Embracing science and rejecting Trump

WYSIATI is an acronym for “What You See Is All There Is.” It’s a concept created by Nobel Laureate Daniel Kahneman to account for common human overconfidence in judgments and impressions that are based exclusively on what we already know, or what we think we know. It describes the human tendency to reject new information, particularly when the new information may contradict a cherished belief long held. The longer the belief is held, the more reluctant the subject is to give it up. Hence the expression, “You can’t teach an old dog new tricks.”

The truth of the matter, of course, is what each of us knows compared to what we don’t know is so small it may as well be nothing. Most of us will at least pay lip service to this humbling fact. We cannot even stamp our feet and aver with confidence, “At least two plus two doesn’t equal one!,” because if you ask any mathematician they’ll tell you that two plus two does in fact sometimes equal one — in the integers modulo three under addition, for example.

So how is it that we can know anything at all? The answer is we can at least know what little we know with improved accuracy provided that we agree to proceed with care, and that we use rules that are known to work. The best of those rules are the ones we call “science.” I hasten to point out that science doesn’t answer everything. We can’t use science to decide if we love someone, or even if we like strawberries or not. (Unless of course you’re a hopeless nerd.) Science has its limitations. But when it’s appropriate to use science then it should be used.

Yet it’s the rejection of science that makes creatures like Trump possible. If confidence in science were as high as it ought to be, Trump would not be able to fill the BOK Center on Saturday with 19,000 people, because they would believe science with the same confidence that they would believe the signs created by the city of Tulsa telling them how to get there in the first place. Science says that roughly between one hundred and eight hundred of them are going to die, just for attending. They wouldn’t board an airplane with those kinds of survival odds looming over them. But they will go to a Trump rally.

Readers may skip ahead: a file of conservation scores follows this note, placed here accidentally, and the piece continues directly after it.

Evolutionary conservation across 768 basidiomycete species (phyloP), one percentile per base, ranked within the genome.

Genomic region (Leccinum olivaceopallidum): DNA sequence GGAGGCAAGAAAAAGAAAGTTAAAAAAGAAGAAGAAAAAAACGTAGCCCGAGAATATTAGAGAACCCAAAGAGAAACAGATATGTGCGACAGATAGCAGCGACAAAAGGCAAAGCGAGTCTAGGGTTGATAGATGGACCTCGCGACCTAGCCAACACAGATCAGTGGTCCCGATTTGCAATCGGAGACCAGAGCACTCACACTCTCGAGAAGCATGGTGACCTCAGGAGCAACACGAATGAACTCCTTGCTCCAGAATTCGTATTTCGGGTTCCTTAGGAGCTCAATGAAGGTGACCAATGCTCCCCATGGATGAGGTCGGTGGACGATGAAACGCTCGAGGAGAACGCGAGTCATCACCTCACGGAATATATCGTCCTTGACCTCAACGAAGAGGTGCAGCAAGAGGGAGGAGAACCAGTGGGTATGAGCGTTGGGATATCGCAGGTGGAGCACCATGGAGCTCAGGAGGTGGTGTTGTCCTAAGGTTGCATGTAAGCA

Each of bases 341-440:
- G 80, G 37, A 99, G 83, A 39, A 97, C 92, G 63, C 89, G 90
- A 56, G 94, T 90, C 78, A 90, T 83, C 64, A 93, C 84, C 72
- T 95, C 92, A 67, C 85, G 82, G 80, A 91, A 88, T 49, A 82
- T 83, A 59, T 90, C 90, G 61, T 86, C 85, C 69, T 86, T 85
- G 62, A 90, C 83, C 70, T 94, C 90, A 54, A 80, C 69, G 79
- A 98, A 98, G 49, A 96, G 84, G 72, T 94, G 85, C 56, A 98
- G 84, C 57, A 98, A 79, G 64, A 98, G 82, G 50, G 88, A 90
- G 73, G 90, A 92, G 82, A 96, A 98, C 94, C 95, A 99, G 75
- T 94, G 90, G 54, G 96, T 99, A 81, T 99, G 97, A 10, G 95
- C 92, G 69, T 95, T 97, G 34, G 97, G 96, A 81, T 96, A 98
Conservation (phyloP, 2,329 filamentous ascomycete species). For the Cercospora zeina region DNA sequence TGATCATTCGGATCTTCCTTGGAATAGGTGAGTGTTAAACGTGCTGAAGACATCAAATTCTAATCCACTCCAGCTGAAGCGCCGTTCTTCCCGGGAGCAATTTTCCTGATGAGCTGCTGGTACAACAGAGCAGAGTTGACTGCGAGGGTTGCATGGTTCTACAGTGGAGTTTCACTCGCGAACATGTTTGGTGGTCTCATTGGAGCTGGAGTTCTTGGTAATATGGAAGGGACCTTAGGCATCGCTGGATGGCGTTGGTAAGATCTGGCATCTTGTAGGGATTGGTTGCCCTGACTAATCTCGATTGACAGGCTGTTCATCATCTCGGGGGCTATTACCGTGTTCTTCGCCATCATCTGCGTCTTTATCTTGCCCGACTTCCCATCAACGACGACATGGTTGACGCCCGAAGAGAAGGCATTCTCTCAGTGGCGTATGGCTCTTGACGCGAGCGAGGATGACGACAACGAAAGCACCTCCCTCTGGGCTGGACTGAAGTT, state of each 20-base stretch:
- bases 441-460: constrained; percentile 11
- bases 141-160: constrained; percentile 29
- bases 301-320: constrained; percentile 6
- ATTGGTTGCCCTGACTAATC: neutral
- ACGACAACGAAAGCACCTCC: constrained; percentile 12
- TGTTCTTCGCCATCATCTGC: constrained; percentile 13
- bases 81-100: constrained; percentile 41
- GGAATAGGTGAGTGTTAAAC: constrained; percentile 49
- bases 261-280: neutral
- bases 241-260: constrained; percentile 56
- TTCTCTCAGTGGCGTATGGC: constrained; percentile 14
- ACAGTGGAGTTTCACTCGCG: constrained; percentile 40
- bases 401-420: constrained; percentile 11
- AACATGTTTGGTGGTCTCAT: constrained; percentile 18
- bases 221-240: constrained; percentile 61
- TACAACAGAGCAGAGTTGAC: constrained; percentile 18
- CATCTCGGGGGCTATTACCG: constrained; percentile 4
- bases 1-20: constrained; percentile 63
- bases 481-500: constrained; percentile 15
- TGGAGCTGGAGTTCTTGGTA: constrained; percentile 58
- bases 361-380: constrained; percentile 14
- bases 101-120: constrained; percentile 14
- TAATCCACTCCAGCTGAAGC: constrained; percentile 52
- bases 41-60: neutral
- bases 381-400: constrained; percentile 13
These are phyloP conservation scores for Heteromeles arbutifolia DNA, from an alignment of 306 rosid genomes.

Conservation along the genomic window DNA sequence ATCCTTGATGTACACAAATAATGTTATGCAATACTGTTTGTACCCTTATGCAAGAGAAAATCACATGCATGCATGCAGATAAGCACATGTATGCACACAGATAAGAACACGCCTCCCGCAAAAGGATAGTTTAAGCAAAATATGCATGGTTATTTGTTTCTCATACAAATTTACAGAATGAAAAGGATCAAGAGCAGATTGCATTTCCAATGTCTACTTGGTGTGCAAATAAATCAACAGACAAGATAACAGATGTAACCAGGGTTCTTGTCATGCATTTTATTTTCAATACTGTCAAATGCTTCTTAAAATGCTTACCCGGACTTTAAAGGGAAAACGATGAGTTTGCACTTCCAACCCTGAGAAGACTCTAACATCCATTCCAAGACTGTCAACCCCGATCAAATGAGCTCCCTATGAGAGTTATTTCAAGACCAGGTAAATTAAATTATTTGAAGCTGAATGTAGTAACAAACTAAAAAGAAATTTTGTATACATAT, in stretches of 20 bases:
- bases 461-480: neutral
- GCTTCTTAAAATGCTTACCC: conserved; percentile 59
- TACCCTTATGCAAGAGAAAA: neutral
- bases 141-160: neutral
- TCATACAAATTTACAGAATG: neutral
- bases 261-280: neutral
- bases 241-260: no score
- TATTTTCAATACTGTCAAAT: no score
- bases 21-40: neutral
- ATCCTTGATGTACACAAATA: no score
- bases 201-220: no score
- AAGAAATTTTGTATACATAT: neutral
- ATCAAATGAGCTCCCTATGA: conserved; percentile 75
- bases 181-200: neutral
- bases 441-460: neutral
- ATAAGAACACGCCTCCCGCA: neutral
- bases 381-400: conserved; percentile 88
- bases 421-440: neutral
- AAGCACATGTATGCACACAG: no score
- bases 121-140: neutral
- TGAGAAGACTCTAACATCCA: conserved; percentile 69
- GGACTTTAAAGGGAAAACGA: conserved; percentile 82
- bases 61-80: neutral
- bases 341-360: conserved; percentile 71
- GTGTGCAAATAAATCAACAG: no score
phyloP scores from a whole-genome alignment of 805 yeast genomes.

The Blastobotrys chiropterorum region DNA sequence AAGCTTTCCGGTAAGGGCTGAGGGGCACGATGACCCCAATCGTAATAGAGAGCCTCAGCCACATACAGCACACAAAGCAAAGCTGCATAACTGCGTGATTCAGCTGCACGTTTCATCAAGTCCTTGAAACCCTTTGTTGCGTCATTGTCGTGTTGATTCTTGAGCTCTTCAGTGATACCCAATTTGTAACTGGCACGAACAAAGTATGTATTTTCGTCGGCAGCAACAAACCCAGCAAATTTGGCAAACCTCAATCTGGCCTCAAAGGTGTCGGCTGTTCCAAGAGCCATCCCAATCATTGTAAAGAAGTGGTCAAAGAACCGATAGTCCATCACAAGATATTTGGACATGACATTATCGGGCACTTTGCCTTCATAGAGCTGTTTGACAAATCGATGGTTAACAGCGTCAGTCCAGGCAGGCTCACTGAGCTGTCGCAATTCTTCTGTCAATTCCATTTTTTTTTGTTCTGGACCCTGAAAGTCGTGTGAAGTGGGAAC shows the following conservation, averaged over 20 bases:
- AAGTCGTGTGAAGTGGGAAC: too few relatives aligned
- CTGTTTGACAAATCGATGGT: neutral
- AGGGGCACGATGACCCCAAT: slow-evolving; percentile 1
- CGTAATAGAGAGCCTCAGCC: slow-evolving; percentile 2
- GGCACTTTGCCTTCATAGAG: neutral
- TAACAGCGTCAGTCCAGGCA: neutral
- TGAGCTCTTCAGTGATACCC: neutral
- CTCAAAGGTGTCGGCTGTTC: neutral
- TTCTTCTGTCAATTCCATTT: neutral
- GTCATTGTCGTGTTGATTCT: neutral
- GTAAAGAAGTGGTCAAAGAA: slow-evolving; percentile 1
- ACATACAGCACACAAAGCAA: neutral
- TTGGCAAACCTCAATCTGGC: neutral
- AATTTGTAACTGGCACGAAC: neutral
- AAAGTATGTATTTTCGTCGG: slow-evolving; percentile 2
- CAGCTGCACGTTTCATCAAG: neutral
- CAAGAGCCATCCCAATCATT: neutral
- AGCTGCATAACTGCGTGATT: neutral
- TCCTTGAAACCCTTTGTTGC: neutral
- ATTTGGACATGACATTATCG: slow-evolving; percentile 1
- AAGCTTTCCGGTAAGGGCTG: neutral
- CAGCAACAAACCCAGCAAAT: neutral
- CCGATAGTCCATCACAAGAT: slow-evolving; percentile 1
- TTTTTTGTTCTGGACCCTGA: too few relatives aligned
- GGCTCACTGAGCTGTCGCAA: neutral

They will also let the human race die an early death due to global warming because Donald Trump tells them global warming is all a hoax. Never mind that every scientist on earth says otherwise: a known con man says it’s a hoax and that’s good enough for them.

Why? Because they believe Donald Trump, a man who has told as many lies while in office as there will be attendees at his Nuremberg-style rally on Saturday. Is that the basis on which they reject the science that tells them they very well may die? It is. But before you leap to attack them for it, ask yourself this question: how likely are you to listen to, or even believe, anything that contradicts your own cherished beliefs? How often do you google something to find out if what you believe is valid, let alone read a book critical to your point of view or consult the findings of science that contradict you? How many of you overeat, or fail to exercise, or smoke, or do any of a number of things the findings of science warn you against, and justify it by minimising those findings?

It’s a common human failing. What can be done about it? For one, we can stop apologizing for thinking in complicated paragraphs while the opposition thinks in slogans. Complicated paragraphs are needed because the world is a complicated place. Laughing off something because it requires an explanation is a habit of the lazy, used by people who don’t want to think. We must learn to be self-critical and, above all, keep clearly in mind that we don’t know everything, that there is always another possible answer around the next corner, or another question, and keep clearly in mind that even two plus two does not always equal one.

As bad as Trump has been for America and the world, some good may come out of our having to endure him. He has made the rejection of science so perfectly ugly, and the consequences of that rejection so catastrophic, that many people who were disdainful of science four years ago esteem science better today. Many who aren’t yet convinced will be by the end of the year, when hundreds of thousands, possibly millions of Americans lay dead from COVID-19. Science is the way forward, and rational acceptance of science saves lives while rejection of science leads to ignorance and death. We can symbolically embrace science by rejecting Donald Trump in November. And, as ever, ladies and gentlemen, brothers and sisters, comrades and friends, stay safe.

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